It is a sad reality that, in New Jersey and throughout the United States, getting sick can mean going broke.
In addition to being one of the most deadly, cancer is also one of the most financially damaging illnesses that can afflict a person.
The Record recently profiled a New Jersey woman who suffered the double whammy of a lung cancer diagnosis and a layoff within six months of each other. She has health insurance, but the medical bills were more than she could afford, even before she lost her job.
Now, she doesn’t know if she’ll be able to continue to pay the health insurance premiums that keep her alive. She is mired in debt and, instead of being able to focus on her recovery, she is desperately trying to prevent her illness from destroying the financial stability she has worked so hard to achieve.
Medical Debt Can Be Discharged in Bankruptcy
Sadly, this woman is not alone in her struggle. More than 60 percent of bankruptcy filings are spurred, at least in part, by unaffordable medical debt.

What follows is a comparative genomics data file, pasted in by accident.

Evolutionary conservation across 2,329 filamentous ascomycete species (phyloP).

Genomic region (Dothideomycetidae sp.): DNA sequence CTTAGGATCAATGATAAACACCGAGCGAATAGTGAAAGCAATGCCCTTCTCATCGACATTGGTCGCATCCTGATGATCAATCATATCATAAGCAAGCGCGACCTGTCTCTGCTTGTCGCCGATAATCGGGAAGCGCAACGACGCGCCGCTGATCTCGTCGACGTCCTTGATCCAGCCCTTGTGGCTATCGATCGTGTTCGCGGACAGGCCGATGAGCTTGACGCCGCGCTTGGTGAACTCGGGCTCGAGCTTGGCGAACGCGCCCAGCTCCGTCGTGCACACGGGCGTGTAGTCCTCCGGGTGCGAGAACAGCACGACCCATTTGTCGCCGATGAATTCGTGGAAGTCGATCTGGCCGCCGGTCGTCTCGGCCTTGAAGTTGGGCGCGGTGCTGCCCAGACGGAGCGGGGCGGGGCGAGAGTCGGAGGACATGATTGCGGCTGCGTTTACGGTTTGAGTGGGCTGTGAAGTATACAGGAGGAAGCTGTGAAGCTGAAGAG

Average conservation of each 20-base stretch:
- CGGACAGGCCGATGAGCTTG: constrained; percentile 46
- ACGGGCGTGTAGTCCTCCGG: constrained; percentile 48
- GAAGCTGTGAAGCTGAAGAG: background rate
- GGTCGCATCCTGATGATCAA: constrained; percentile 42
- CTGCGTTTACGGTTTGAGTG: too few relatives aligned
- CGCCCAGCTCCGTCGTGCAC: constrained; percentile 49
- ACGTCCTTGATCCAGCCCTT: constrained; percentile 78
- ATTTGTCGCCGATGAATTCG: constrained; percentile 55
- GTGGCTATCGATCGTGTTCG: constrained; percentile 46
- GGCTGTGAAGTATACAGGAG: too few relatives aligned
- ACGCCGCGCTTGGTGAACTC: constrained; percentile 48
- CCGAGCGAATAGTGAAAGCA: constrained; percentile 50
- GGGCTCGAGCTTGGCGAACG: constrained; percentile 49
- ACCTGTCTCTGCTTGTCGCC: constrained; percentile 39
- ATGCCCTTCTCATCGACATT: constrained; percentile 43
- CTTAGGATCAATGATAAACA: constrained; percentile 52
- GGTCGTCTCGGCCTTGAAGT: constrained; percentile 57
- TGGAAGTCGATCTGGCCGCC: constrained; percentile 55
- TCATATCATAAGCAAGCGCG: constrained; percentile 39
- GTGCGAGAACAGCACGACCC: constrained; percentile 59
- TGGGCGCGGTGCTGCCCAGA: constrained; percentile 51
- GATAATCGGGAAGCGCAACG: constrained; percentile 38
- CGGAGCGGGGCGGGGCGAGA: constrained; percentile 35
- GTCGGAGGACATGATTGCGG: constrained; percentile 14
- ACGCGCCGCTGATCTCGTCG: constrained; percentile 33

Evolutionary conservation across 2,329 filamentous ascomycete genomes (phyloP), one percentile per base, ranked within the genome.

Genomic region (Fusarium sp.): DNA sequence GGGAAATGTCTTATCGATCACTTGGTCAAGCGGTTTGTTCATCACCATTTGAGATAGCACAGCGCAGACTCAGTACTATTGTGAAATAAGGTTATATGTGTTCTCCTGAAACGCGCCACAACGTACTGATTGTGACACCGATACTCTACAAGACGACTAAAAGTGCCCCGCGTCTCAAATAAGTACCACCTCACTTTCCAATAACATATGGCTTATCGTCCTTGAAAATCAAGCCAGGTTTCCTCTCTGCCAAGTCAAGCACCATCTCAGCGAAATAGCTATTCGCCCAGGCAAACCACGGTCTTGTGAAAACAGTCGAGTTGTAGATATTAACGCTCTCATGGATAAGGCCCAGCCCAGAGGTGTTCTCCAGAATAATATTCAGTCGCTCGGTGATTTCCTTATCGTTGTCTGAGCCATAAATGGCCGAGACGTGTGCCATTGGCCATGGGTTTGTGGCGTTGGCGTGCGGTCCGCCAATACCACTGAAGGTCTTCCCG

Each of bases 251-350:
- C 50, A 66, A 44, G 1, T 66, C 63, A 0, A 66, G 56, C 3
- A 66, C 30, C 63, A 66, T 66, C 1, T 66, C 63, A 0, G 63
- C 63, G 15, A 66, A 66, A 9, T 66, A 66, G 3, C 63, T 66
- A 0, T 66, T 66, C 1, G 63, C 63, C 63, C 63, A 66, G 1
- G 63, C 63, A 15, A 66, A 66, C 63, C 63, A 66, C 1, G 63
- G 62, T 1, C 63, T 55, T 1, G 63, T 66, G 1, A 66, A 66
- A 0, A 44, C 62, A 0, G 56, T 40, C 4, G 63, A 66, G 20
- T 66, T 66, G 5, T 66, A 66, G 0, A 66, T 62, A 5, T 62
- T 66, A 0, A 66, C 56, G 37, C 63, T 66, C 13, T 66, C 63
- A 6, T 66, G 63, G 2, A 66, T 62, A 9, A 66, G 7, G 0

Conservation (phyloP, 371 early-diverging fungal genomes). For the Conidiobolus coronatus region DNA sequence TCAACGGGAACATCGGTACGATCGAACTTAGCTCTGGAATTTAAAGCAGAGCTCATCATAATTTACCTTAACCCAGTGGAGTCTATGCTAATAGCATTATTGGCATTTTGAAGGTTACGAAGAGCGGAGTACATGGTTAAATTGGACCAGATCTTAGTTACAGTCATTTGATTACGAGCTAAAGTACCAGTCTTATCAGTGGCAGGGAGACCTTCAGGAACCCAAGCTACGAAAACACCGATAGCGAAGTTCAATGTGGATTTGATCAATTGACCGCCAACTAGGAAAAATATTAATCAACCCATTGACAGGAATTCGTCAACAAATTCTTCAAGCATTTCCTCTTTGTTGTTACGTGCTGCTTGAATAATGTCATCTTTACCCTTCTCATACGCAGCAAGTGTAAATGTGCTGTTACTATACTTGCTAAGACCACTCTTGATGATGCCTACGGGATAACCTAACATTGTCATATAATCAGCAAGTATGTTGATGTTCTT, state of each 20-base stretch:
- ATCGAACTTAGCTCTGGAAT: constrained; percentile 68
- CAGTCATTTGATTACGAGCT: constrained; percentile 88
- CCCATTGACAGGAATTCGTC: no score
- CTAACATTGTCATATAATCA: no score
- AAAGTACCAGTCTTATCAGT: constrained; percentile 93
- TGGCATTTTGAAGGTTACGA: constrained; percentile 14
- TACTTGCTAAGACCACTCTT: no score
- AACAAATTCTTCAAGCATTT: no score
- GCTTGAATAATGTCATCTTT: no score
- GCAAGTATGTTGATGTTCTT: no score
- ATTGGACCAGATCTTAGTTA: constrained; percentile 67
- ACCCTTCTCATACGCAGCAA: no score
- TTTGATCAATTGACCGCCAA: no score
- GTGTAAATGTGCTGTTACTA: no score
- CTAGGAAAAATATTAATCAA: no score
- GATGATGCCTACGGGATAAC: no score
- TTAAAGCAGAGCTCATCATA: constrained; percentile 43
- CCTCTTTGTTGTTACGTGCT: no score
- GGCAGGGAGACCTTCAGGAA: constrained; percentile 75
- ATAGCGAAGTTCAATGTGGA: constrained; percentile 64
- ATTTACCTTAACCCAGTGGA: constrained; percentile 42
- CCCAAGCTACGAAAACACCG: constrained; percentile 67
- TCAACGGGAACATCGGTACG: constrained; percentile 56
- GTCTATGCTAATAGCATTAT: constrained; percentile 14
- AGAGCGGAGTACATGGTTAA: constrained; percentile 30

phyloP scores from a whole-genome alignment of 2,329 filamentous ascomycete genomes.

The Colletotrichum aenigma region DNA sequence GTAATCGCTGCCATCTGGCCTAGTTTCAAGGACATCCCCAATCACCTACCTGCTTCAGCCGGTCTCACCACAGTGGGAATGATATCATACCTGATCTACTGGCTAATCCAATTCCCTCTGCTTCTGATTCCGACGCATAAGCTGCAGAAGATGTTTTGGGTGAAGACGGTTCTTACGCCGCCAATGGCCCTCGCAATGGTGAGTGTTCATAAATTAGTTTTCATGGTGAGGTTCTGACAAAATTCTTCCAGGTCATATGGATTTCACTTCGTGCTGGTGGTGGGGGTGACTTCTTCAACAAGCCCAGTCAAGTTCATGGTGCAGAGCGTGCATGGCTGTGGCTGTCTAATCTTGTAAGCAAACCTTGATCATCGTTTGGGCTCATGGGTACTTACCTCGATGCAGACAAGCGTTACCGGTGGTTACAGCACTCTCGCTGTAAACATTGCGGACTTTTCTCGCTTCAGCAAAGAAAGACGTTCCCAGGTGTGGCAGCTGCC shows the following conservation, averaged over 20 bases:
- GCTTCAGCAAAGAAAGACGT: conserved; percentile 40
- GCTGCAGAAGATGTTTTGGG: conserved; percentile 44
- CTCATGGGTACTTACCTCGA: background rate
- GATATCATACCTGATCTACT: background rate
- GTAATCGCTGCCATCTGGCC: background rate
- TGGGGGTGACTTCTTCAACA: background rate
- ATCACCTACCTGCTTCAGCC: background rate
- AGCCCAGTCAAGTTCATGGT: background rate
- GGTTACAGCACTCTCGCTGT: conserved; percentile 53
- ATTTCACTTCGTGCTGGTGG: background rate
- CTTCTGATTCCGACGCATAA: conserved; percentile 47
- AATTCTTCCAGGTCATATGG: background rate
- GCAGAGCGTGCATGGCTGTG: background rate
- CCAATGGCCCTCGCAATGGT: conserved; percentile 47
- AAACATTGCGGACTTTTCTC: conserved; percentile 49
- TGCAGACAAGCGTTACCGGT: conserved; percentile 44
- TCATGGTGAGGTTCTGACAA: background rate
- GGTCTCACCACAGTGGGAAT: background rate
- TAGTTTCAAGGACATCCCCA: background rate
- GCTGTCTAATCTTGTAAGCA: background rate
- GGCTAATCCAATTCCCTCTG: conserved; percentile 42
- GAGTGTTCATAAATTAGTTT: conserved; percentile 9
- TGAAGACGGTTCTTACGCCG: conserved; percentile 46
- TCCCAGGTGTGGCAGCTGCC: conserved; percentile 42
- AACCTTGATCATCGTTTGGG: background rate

It used to be medical debt was a problem of the uninsured. This is no longer true. The CFO of Holy Name Medical Center in Teaneck told The Record that more than half of the hospital’s bad debt comes from insured patients who are no longer able to afford their deductibles and co-pays. Before the recession, insured patients only accounted for about 10 percent.
If you are overwhelmed by medical debt that you are unable to pay, there is a way out. Most medical debt can be discharged in bankruptcy. Although bankruptcy may sound frightening at first, it is often the best way to get out from under the weight of debt and start over fresh.
Source: The Record, “Medical Debt Puts More at Risk,” Lindy Washburn, Jan. 21, 2012.